Supplier development in tough times: SASDC’s CEO Gary Joseph | by Kate Ferreira

Kate Ferreira 2Gary Joseph is the CEO of the South African Supplier Diversity Council (SASDC), a leading national business membership organisation focused on linking black owned suppliers and corporates with the critical objective of contributing towards transforming the economy. Effective supplier management, which includes supplier development, has been a component of strategic sourcing for a number of years, and Joseph believes it is even more critical in times of economic strife, such as South Africa, the continent and many other countries are currently experiencing.

Counting pennies
“The environment is intensifying around how people view costs right now, and suppliers are struggling to access new opportunities under these conditions,” says Joseph.

This is compounded by enduring myths about supplier diversity, he explains. “There is a challenge that we are seeing now,” says Joseph, “that the risk aversion for switching suppliers or introducing new suppliers into a corporate supply chain is becoming more pronounced. There is a perception on the part of certain corporates and organisations that this comes at a higher cost; that black suppliers and new entrants aren't able to compete on price, and therefore that engaging them will impact on cost saving objectives in the organisation.”

Compliance versus culture
At the same time, there is recognition that compliance with the B-BBEE codes of good practice is still an important aspect of corporate risk management, argues Joseph. “So corporates recognise that they need to comply, to improve their score card, but many are asking how they do that without excessive monetary outflow.”

It is the SADC’s position that the way to counter this perception is to move from compliance-based thinking and activities, and rather view supplier development and localisation as an opportunity to optimise your supply solution, while pursuing your preferential procurement goals.

Joseph says: “If you look at supplier diversity and its implementation, it is not intended to be a compliance-based programme, but rather a strategic aspect of procurement and supply chain where, as you pursue having a more diverse supply base, it is representative of the communities within which you operate or that which you service with your business.”

SME squeeze

It is important to remember that these small and new suppliers are also being affected by low growth.
“From the SME side, there is also pressure on their own cost containment objectives. In certain measures, they are quite fragile because of the maturity of the business, and they can find it difficult to respond to this new pressure.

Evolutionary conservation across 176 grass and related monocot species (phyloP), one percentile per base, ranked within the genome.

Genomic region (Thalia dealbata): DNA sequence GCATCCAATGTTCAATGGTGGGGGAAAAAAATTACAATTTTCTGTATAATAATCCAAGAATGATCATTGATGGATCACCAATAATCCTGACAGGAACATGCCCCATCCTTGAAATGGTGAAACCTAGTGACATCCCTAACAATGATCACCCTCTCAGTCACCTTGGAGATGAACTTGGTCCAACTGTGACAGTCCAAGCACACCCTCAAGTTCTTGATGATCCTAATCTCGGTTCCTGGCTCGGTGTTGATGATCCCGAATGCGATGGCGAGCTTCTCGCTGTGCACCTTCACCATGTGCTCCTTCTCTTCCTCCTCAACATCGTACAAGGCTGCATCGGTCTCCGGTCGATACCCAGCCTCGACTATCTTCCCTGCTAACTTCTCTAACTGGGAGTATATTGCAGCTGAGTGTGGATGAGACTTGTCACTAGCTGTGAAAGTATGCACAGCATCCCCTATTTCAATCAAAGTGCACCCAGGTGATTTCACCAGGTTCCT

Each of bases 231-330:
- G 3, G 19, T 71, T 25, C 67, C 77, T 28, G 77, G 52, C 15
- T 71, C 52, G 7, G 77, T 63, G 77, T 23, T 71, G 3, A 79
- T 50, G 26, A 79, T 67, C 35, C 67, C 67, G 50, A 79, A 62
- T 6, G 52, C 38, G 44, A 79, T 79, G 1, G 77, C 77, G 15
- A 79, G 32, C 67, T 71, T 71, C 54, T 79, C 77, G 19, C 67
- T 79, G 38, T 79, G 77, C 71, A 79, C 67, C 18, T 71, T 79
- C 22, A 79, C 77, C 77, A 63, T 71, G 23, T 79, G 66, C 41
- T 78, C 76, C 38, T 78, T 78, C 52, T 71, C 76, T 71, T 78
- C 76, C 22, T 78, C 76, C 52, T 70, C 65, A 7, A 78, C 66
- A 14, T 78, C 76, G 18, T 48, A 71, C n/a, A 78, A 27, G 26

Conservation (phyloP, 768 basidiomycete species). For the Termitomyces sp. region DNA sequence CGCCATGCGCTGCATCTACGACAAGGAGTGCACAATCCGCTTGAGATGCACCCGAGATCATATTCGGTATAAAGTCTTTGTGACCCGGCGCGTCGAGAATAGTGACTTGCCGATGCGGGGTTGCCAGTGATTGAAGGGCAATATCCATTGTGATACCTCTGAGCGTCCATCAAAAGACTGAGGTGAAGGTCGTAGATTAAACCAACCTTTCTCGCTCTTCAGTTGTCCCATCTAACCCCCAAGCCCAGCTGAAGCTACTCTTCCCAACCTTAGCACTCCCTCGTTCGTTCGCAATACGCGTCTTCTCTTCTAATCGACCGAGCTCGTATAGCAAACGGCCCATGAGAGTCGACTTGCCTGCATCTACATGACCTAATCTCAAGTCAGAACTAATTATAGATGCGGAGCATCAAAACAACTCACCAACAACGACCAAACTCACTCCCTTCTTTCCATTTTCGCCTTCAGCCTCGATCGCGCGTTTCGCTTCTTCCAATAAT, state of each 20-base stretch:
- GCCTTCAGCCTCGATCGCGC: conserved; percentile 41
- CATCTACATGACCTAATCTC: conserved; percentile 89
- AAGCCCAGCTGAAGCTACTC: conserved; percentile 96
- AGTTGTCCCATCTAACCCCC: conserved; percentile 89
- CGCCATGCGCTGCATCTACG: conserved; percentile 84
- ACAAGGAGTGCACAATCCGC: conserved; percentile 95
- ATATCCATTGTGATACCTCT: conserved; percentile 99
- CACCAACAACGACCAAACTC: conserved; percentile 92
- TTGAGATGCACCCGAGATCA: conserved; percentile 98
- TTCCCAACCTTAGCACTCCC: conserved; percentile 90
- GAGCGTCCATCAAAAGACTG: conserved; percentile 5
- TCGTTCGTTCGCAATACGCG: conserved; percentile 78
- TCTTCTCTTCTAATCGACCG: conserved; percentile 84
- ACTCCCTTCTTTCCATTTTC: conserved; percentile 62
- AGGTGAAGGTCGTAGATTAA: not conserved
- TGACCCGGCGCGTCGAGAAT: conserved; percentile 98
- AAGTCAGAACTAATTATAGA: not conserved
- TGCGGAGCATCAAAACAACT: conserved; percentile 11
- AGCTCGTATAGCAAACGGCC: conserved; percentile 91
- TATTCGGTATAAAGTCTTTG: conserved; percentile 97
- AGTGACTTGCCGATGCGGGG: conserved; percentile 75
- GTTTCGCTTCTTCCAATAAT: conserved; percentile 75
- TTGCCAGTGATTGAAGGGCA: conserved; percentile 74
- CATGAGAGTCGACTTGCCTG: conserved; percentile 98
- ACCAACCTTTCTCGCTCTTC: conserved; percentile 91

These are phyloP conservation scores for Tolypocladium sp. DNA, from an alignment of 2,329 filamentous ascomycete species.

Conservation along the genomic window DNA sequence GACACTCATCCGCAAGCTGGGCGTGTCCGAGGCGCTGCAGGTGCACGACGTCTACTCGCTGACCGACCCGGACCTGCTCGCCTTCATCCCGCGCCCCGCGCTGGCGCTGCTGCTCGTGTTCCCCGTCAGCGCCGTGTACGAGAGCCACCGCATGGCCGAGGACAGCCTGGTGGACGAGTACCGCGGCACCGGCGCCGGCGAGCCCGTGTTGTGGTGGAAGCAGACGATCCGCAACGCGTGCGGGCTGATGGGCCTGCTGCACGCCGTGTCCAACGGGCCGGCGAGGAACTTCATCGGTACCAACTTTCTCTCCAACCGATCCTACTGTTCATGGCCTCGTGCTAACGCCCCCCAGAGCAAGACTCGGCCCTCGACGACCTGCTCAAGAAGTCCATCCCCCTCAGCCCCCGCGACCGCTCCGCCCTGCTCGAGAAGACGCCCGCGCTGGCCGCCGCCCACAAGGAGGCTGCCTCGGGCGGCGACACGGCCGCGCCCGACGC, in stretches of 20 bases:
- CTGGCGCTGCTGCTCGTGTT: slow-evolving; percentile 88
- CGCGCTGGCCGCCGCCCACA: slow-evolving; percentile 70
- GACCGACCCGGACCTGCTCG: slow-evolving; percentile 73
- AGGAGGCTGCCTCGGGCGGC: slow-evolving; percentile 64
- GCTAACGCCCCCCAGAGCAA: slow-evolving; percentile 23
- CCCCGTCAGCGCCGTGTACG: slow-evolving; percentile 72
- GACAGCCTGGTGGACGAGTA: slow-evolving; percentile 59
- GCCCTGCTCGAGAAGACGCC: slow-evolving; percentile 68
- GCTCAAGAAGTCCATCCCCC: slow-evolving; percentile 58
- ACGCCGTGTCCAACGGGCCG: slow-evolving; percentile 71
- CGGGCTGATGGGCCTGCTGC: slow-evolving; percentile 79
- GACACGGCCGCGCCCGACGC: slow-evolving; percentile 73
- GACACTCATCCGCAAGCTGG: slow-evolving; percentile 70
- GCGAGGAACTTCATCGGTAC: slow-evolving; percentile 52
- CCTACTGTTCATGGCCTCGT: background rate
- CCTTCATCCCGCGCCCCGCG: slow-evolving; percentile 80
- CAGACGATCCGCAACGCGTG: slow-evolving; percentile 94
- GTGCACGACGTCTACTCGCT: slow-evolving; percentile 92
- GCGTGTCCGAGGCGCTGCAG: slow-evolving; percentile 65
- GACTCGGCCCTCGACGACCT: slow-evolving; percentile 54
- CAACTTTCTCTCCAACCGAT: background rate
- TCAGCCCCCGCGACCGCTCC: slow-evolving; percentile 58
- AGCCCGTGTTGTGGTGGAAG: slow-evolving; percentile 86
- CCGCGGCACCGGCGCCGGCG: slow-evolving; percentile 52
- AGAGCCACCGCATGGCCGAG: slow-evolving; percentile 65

“Additionally, new entrants have big shoes to fill,” he continues. “They enter corporates with little or no historical supplier relationships, and that already puts them on the back foot. The feedback that we are getting from black-owned suppliers is that because of client-driven cost containment expectations, the relationship becomes difficult to manage with end users and contract managers who are at the same time becoming more demanding on performance levels.”

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Creating competition
If supply chain practitioners were implementing best practice methodology, Joseph believes that that would this would actually lead to the creation of more competition, which would result naturally in cost savings.

“Whether the outcome is that you end up sourcing from a diverse supplier or a black-owned one, or whether you stick to your existing supplier, the fact that you've gone out to market, and created a competitive market opportunity should result in a more competitive offer coming to the fore. As a result you’ll either see a costs saving impact or increased value delivery at the same cost.”

Supplier Development Summit 2019
The SASDC ( have once again partnered with Bespoke in hosting the annual Supplier Development Summit ( The popular event will provide several case studies and examples of programmes that Joseph believes will push the message that procurement is an important enabler for supplier development and localisation.

“Without the procurement opportunities driving demand on the supply side, returns on investment on the supplier development and localisation efforts are low or even absent - because there still tends to be a culture of driving supplier development and localisation in isolation from procurement strategy.

“The objective of the Summit is to change the dialogue and focus, to educate and show how demand-driven supplier development and localisation are an ideal means of driving greater impact for the benefit of corporates, suppliers, and communities.”

Kate Ferreira is the Contributing Editor of Bespoke CfSD's Bulletin -

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Posted on April 10, 2019

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